• ARGUMENT: REGULATING COMMERCIAL SPYWAREThe Scourge of Commercial Spyware—and How to Stop It

    Years of public revelations have spotlighted a shadowy set of spyware companies selling and servicing deeply intrusive surveillance technologies that are used against journalists, activists, lawyers, politicians, diplomats, and others. Democratic nations (thus far) lag behind the United States in executing spyware-related policy commitments.

  • TRANSPORTATION SECURITYThe Impending Privacy Threat of Self-Driving Cars

    By Matthew Guariglia

    With innovations often come unintended consequences—one of which is the massive collection of data required for an autonomous vehicle to function. The sheer amount of visual and other information collected by a fleet of cars traveling down public streets conjures the threat of the possibility for peoples’ movements to be tracked, aggregated, and retained by companies, law enforcement, or bad actors—including vendor employees.

  • ARGUMENT: REGULATING AIRegulate National Security AI Like Covert Action

    Congress is trying to roll up its sleeves and get to work on artificial intelligence (AI) regulation. Ashley Deeks writes that only a few of these proposed provisions, however, implicate national security-related AI, and none create any kind of framework regulation for such tools. She proposes crafting a law similar to the War Powers Act to govern U.S. intelligence and military agencies use of AI tools.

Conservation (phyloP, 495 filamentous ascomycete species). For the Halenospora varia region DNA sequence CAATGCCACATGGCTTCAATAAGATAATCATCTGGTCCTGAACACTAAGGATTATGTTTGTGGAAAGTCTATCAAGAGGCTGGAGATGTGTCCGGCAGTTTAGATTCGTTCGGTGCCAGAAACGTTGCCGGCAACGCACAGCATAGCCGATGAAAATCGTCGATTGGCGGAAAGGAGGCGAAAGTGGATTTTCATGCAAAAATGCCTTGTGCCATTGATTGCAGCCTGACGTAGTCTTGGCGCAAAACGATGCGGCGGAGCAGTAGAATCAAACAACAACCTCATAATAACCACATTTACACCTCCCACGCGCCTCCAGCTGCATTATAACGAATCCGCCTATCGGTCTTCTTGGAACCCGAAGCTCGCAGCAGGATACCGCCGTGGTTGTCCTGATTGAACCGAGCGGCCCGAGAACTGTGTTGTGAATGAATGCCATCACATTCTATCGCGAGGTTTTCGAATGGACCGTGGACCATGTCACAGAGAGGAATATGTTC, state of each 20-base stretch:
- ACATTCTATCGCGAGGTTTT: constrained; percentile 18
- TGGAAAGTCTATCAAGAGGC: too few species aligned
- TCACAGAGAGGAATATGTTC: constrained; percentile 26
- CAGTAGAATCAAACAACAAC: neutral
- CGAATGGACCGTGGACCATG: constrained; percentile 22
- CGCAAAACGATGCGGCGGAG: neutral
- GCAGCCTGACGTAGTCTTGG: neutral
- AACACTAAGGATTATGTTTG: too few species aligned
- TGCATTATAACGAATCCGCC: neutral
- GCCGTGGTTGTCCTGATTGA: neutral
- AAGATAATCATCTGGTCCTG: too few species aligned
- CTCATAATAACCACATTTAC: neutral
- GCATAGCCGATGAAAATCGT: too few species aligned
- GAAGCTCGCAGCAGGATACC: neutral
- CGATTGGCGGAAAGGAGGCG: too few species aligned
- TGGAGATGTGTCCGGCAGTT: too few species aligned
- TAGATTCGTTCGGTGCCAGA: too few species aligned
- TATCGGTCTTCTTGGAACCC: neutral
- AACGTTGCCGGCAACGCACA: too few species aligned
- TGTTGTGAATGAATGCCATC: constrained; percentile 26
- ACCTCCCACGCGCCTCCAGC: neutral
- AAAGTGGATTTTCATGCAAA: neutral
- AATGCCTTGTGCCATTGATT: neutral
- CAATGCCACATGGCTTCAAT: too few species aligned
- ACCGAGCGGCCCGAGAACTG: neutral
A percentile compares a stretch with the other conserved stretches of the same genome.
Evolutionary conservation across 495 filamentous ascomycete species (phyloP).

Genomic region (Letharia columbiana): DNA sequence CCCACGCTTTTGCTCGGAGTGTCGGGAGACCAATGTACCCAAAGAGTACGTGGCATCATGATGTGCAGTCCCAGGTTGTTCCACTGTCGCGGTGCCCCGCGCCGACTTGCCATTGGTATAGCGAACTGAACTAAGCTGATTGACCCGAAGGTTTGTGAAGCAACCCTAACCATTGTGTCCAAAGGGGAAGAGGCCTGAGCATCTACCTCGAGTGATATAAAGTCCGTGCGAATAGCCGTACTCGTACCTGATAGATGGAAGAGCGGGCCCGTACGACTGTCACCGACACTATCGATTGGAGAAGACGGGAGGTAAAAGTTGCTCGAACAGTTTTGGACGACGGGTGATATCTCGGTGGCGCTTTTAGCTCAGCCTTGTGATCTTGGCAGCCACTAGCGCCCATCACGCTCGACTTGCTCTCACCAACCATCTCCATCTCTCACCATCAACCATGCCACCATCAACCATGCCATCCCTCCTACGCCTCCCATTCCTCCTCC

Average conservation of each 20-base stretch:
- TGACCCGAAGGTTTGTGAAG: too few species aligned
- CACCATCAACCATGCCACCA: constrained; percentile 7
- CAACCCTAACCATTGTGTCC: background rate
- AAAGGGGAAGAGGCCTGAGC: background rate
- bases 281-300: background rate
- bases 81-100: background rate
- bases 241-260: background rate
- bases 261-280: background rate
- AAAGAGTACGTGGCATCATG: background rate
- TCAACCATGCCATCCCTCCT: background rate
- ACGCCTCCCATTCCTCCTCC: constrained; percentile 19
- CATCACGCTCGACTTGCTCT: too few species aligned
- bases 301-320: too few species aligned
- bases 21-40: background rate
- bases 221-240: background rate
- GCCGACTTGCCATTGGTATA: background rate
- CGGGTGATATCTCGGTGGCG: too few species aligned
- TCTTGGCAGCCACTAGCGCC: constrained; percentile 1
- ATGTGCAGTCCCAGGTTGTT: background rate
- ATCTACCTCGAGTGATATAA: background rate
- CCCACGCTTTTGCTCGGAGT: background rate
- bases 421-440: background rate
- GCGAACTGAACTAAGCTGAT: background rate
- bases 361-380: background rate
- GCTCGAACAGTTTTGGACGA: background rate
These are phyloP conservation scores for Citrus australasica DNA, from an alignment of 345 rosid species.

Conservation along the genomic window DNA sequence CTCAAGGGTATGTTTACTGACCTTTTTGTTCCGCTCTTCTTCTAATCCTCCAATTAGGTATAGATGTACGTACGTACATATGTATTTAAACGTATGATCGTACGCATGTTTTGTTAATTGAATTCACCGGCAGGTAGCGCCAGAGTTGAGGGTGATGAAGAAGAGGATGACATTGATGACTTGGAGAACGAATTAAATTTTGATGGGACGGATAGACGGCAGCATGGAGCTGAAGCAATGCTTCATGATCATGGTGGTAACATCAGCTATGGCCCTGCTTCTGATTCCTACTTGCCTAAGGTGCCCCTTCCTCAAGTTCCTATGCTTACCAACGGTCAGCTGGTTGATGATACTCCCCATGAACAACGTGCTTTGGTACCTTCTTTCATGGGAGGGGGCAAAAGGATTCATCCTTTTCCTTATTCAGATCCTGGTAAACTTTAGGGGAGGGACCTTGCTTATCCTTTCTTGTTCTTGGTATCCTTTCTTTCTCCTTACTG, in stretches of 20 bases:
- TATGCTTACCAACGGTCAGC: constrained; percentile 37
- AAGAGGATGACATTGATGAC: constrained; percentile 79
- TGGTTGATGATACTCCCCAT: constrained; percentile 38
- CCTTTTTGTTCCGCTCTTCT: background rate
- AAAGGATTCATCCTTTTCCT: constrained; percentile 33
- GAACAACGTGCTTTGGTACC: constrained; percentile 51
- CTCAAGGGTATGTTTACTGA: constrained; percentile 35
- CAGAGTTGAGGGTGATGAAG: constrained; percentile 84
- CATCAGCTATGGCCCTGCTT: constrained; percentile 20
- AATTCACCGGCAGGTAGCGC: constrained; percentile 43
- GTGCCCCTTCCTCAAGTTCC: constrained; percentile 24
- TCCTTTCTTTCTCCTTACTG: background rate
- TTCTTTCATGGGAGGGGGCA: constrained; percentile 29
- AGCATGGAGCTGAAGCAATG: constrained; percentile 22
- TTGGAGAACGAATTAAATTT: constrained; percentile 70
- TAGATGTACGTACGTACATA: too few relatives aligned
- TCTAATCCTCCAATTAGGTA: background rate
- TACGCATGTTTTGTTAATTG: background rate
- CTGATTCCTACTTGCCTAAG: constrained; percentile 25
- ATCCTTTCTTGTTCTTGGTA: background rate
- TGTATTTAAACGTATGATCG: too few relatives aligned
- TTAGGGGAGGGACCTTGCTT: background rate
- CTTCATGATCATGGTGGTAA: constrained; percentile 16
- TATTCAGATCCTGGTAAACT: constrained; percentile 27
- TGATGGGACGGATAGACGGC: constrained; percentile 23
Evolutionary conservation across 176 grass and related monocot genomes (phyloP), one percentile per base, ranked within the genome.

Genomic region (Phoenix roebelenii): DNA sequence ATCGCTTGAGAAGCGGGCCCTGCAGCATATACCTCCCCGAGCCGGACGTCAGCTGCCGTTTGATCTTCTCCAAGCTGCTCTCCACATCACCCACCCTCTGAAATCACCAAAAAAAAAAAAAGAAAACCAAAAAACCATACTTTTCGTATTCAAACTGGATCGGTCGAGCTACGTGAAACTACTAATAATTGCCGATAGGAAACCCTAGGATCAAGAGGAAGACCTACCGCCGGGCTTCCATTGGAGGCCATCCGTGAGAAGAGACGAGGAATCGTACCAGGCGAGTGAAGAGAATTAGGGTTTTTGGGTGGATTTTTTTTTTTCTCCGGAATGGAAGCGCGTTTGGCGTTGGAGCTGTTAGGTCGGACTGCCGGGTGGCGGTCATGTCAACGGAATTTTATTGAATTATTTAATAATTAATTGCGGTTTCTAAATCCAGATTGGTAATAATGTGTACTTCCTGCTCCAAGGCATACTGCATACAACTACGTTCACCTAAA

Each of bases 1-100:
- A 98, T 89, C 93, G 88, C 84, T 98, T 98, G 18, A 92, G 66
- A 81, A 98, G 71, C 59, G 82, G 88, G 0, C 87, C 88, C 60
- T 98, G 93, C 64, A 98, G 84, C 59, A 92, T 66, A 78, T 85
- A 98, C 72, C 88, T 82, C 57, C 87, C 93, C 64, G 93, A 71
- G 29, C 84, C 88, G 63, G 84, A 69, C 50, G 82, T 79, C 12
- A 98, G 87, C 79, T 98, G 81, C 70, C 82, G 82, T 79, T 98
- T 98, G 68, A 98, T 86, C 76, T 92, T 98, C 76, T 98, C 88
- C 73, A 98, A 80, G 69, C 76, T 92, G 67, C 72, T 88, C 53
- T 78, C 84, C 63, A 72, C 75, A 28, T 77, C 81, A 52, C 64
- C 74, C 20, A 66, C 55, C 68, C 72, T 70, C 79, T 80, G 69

• AIHow an “AI-tocracy” Emerges

    By Peter Dizikes

    Many scholars, analysts, and other observers have suggested that resistance to innovation is an Achilles’ heel of authoritarian regimes. But in China, the use of AI-driven facial recognition helps the regime repress dissent while enhancing the technology, researchers report.

  • SPYWAREThe Executive Order on Commercial Spyware: Implications and Prospects

    By Rohit Kumar Sharma

    The growing national security threat from misuse of commercial spyware is increasingly being recognized. The US has been taking the lead in addressing the growing menace of unregulated spyware companies and the proliferation of intrusive tools. The Biden administration’s latest Executive Order will ensure that commercial spyware firms will be subjected to unprecedented scrutiny.